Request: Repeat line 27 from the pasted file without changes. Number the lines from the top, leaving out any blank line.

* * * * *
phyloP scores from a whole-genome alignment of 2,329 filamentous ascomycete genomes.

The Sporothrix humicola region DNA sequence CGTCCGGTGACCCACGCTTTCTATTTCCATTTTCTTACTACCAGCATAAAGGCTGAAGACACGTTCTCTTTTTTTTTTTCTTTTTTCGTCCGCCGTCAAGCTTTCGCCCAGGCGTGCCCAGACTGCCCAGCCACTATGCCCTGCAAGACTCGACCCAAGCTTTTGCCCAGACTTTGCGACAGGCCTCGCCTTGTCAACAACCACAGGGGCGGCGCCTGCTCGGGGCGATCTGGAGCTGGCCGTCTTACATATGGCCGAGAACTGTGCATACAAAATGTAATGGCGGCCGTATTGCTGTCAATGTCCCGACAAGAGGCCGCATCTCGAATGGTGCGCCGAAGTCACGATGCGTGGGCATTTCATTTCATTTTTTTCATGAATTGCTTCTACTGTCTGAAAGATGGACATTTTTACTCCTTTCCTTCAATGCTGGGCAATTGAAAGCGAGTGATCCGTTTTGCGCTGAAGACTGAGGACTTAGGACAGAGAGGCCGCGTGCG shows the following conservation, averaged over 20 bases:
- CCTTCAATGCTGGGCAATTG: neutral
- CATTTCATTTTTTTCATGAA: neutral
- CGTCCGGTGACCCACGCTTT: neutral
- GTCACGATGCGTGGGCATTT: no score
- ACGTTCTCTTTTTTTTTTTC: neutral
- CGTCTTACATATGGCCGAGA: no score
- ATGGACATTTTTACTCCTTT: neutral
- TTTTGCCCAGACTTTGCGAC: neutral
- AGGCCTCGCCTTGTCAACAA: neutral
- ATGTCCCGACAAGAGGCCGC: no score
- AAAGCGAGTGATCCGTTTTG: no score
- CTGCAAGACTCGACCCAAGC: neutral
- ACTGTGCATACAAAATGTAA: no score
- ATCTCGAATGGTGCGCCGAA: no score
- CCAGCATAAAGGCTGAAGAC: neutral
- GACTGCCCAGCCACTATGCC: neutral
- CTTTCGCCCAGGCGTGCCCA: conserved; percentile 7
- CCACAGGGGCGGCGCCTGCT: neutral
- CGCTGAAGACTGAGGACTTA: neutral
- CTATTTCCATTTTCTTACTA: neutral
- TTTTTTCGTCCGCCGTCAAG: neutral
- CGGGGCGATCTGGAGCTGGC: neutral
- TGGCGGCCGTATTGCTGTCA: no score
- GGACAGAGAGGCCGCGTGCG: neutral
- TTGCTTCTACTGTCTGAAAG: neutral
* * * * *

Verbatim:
- TTGCTTCTACTGTCTGAAAG: neutral